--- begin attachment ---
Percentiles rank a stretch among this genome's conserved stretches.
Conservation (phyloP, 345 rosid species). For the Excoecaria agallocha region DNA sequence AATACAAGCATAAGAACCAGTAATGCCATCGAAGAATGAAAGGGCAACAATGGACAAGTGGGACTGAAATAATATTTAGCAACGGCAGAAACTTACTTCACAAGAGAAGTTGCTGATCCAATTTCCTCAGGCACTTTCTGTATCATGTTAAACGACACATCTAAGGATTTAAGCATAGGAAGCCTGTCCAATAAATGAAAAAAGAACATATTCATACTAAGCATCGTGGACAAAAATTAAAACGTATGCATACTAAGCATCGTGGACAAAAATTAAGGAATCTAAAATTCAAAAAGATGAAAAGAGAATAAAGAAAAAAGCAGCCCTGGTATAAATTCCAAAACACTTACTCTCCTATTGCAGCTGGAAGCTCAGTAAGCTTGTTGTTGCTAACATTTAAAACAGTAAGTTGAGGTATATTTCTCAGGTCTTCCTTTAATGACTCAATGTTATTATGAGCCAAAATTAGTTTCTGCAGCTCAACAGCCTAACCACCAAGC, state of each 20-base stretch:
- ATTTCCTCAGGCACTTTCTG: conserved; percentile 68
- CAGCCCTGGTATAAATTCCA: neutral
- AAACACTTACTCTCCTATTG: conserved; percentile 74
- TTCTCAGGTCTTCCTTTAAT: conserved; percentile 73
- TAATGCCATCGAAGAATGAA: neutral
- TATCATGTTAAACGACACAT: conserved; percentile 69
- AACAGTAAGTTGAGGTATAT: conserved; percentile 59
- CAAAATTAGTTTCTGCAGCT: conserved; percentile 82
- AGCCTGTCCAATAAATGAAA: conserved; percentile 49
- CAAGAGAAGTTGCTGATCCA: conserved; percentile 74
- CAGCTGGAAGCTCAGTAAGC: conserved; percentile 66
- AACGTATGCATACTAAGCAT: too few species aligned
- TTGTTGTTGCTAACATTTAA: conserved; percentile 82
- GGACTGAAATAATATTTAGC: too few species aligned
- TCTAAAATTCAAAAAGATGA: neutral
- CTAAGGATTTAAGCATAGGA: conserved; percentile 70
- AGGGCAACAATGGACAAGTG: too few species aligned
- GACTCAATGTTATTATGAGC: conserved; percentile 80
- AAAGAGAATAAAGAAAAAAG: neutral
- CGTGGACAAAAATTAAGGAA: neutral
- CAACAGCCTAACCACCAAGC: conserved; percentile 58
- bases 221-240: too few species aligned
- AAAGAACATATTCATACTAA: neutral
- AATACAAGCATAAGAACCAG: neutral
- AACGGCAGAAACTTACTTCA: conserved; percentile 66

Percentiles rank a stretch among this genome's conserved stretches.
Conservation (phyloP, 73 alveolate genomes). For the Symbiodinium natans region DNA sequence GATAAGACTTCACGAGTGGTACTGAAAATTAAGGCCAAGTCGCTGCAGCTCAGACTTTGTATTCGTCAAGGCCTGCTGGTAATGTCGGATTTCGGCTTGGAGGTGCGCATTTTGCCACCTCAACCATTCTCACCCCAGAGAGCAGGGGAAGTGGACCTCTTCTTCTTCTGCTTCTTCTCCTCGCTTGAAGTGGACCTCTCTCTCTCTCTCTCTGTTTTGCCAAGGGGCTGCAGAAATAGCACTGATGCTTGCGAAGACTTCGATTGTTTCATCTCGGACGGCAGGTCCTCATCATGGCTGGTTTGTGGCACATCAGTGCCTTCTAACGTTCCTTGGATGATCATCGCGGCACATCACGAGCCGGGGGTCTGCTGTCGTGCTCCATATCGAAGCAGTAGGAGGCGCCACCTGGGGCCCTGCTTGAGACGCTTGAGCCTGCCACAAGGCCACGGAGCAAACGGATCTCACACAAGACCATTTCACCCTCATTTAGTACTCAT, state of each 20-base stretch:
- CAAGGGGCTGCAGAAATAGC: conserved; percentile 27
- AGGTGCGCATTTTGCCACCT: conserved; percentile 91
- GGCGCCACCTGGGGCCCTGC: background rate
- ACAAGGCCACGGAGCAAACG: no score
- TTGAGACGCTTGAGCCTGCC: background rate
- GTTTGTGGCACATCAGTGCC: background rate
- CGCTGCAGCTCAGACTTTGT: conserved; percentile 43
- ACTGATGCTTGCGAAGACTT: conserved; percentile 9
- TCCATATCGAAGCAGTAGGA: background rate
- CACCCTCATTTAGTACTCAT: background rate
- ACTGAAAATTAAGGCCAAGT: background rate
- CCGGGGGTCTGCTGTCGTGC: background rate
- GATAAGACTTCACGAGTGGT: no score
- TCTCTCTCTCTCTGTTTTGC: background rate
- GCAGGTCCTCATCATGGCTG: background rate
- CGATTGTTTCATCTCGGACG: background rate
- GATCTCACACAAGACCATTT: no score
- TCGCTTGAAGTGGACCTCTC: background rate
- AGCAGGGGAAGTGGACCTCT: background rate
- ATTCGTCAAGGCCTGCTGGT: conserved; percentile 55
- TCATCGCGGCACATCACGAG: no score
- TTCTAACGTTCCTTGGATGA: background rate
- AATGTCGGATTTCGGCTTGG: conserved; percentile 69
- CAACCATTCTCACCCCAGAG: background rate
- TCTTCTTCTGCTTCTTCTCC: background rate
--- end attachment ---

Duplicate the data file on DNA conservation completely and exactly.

Percentiles rank a stretch among this genome's conserved stretches.
Conservation (phyloP, 345 rosid species). For the Excoecaria agallocha region DNA sequence AATACAAGCATAAGAACCAGTAATGCCATCGAAGAATGAAAGGGCAACAATGGACAAGTGGGACTGAAATAATATTTAGCAACGGCAGAAACTTACTTCACAAGAGAAGTTGCTGATCCAATTTCCTCAGGCACTTTCTGTATCATGTTAAACGACACATCTAAGGATTTAAGCATAGGAAGCCTGTCCAATAAATGAAAAAAGAACATATTCATACTAAGCATCGTGGACAAAAATTAAAACGTATGCATACTAAGCATCGTGGACAAAAATTAAGGAATCTAAAATTCAAAAAGATGAAAAGAGAATAAAGAAAAAAGCAGCCCTGGTATAAATTCCAAAACACTTACTCTCCTATTGCAGCTGGAAGCTCAGTAAGCTTGTTGTTGCTAACATTTAAAACAGTAAGTTGAGGTATATTTCTCAGGTCTTCCTTTAATGACTCAATGTTATTATGAGCCAAAATTAGTTTCTGCAGCTCAACAGCCTAACCACCAAGC, state of each 20-base stretch:
- ATTTCCTCAGGCACTTTCTG: conserved; percentile 68
- CAGCCCTGGTATAAATTCCA: neutral
- AAACACTTACTCTCCTATTG: conserved; percentile 74
- TTCTCAGGTCTTCCTTTAAT: conserved; percentile 73
- TAATGCCATCGAAGAATGAA: neutral
- TATCATGTTAAACGACACAT: conserved; percentile 69
- AACAGTAAGTTGAGGTATAT: conserved; percentile 59
- CAAAATTAGTTTCTGCAGCT: conserved; percentile 82
- AGCCTGTCCAATAAATGAAA: conserved; percentile 49
- CAAGAGAAGTTGCTGATCCA: conserved; percentile 74
- CAGCTGGAAGCTCAGTAAGC: conserved; percentile 66
- AACGTATGCATACTAAGCAT: too few species aligned
- TTGTTGTTGCTAACATTTAA: conserved; percentile 82
- GGACTGAAATAATATTTAGC: too few species aligned
- TCTAAAATTCAAAAAGATGA: neutral
- CTAAGGATTTAAGCATAGGA: conserved; percentile 70
- AGGGCAACAATGGACAAGTG: too few species aligned
- GACTCAATGTTATTATGAGC: conserved; percentile 80
- AAAGAGAATAAAGAAAAAAG: neutral
- CGTGGACAAAAATTAAGGAA: neutral
- CAACAGCCTAACCACCAAGC: conserved; percentile 58
- bases 221-240: too few species aligned
- AAAGAACATATTCATACTAA: neutral
- AATACAAGCATAAGAACCAG: neutral
- AACGGCAGAAACTTACTTCA: conserved; percentile 66

Percentiles rank a stretch among this genome's conserved stretches.
Conservation (phyloP, 73 alveolate genomes). For the Symbiodinium natans region DNA sequence GATAAGACTTCACGAGTGGTACTGAAAATTAAGGCCAAGTCGCTGCAGCTCAGACTTTGTATTCGTCAAGGCCTGCTGGTAATGTCGGATTTCGGCTTGGAGGTGCGCATTTTGCCACCTCAACCATTCTCACCCCAGAGAGCAGGGGAAGTGGACCTCTTCTTCTTCTGCTTCTTCTCCTCGCTTGAAGTGGACCTCTCTCTCTCTCTCTCTGTTTTGCCAAGGGGCTGCAGAAATAGCACTGATGCTTGCGAAGACTTCGATTGTTTCATCTCGGACGGCAGGTCCTCATCATGGCTGGTTTGTGGCACATCAGTGCCTTCTAACGTTCCTTGGATGATCATCGCGGCACATCACGAGCCGGGGGTCTGCTGTCGTGCTCCATATCGAAGCAGTAGGAGGCGCCACCTGGGGCCCTGCTTGAGACGCTTGAGCCTGCCACAAGGCCACGGAGCAAACGGATCTCACACAAGACCATTTCACCCTCATTTAGTACTCAT, state of each 20-base stretch:
- CAAGGGGCTGCAGAAATAGC: conserved; percentile 27
- AGGTGCGCATTTTGCCACCT: conserved; percentile 91
- GGCGCCACCTGGGGCCCTGC: background rate
- ACAAGGCCACGGAGCAAACG: no score
- TTGAGACGCTTGAGCCTGCC: background rate
- GTTTGTGGCACATCAGTGCC: background rate
- CGCTGCAGCTCAGACTTTGT: conserved; percentile 43
- ACTGATGCTTGCGAAGACTT: conserved; percentile 9
- TCCATATCGAAGCAGTAGGA: background rate
- CACCCTCATTTAGTACTCAT: background rate
- ACTGAAAATTAAGGCCAAGT: background rate
- CCGGGGGTCTGCTGTCGTGC: background rate
- GATAAGACTTCACGAGTGGT: no score
- TCTCTCTCTCTCTGTTTTGC: background rate
- GCAGGTCCTCATCATGGCTG: background rate
- CGATTGTTTCATCTCGGACG: background rate
- GATCTCACACAAGACCATTT: no score
- TCGCTTGAAGTGGACCTCTC: background rate
- AGCAGGGGAAGTGGACCTCT: background rate
- ATTCGTCAAGGCCTGCTGGT: conserved; percentile 55
- TCATCGCGGCACATCACGAG: no score
- TTCTAACGTTCCTTGGATGA: background rate
- AATGTCGGATTTCGGCTTGG: conserved; percentile 69
- CAACCATTCTCACCCCAGAG: background rate
- TCTTCTTCTGCTTCTTCTCC: background rate